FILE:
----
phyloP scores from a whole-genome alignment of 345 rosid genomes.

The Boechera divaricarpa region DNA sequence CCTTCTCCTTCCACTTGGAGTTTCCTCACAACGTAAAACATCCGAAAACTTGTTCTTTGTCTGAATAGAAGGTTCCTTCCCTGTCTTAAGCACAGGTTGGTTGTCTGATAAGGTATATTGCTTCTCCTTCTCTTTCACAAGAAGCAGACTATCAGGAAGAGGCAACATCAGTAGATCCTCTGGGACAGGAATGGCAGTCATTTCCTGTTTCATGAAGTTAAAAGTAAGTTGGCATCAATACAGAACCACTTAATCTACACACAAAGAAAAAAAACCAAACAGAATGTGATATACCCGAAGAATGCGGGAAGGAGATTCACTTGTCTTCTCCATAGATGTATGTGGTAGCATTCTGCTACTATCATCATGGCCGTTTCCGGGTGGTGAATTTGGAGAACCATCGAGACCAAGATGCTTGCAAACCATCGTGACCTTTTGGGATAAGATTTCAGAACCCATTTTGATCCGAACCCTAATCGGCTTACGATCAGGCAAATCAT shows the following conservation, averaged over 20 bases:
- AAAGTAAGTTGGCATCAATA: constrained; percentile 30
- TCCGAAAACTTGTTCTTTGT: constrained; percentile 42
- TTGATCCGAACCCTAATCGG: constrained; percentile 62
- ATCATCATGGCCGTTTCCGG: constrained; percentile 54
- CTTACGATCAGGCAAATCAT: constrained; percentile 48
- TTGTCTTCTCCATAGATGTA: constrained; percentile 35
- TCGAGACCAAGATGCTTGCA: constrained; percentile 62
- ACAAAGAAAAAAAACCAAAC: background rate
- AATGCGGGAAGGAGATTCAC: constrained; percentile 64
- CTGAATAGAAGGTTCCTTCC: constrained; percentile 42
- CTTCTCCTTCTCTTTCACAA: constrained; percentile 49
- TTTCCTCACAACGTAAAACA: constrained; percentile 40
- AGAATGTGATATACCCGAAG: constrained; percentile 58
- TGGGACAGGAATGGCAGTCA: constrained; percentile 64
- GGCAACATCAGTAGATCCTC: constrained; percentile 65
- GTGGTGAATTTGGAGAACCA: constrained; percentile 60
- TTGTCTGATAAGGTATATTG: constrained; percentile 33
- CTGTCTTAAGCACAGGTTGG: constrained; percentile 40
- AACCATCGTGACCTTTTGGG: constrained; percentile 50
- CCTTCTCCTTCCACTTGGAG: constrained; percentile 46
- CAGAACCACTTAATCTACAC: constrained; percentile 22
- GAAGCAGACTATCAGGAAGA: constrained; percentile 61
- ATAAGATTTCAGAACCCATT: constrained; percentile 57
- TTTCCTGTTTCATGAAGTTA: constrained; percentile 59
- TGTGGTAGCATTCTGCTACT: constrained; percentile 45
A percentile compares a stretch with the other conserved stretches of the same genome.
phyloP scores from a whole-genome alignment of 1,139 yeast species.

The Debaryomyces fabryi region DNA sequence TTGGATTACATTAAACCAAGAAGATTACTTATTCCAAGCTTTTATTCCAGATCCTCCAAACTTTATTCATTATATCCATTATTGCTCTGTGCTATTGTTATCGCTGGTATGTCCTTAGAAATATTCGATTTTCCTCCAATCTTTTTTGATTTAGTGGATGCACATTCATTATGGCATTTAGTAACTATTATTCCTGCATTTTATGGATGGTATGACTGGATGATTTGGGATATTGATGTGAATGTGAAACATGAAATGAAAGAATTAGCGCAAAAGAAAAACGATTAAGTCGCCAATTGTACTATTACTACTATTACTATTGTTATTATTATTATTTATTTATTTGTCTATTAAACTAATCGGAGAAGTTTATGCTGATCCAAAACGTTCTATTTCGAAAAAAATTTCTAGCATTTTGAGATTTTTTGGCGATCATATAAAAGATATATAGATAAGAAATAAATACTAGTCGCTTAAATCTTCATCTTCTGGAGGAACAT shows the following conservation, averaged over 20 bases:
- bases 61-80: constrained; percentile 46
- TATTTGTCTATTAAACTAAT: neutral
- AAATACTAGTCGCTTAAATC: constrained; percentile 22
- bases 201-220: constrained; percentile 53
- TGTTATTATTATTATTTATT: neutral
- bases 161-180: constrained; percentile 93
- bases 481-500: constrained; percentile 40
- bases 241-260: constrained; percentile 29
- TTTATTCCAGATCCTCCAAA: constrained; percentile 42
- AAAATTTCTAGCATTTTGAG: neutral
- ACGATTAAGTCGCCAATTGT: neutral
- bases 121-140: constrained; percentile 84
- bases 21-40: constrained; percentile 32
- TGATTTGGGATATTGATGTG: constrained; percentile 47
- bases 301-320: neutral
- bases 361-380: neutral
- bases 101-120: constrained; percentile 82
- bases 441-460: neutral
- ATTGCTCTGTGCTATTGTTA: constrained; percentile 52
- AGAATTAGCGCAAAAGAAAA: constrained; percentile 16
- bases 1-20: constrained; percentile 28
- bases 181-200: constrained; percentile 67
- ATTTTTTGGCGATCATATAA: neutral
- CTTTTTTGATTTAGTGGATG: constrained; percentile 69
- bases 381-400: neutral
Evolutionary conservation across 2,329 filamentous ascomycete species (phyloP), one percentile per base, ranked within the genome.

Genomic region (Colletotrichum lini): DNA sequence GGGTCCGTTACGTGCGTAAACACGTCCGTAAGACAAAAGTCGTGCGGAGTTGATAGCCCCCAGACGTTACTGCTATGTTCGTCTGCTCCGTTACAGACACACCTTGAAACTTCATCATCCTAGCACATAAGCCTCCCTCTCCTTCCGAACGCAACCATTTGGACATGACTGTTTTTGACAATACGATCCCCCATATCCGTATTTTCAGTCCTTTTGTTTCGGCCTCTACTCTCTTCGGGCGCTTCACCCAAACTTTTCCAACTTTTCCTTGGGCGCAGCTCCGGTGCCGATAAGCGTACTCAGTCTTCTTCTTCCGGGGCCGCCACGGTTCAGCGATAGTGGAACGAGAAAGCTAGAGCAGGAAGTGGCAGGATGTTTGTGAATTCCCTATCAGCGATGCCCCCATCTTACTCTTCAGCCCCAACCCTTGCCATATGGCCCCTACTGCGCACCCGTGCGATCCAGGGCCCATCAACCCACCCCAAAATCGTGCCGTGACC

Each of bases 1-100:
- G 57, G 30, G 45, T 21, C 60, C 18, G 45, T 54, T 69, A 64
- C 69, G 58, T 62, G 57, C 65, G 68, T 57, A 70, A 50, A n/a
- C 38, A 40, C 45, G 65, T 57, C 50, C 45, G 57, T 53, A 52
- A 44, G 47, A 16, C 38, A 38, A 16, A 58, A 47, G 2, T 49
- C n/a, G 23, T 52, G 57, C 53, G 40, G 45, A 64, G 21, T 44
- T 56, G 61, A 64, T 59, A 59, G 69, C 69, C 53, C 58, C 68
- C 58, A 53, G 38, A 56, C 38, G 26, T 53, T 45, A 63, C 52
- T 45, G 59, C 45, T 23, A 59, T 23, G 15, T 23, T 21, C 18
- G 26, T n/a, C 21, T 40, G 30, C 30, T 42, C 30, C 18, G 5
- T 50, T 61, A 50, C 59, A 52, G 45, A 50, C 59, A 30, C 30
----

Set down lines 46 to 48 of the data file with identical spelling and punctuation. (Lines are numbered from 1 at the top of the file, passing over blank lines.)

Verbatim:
- bases 361-380: neutral
- bases 101-120: constrained; percentile 82
- bases 441-460: neutral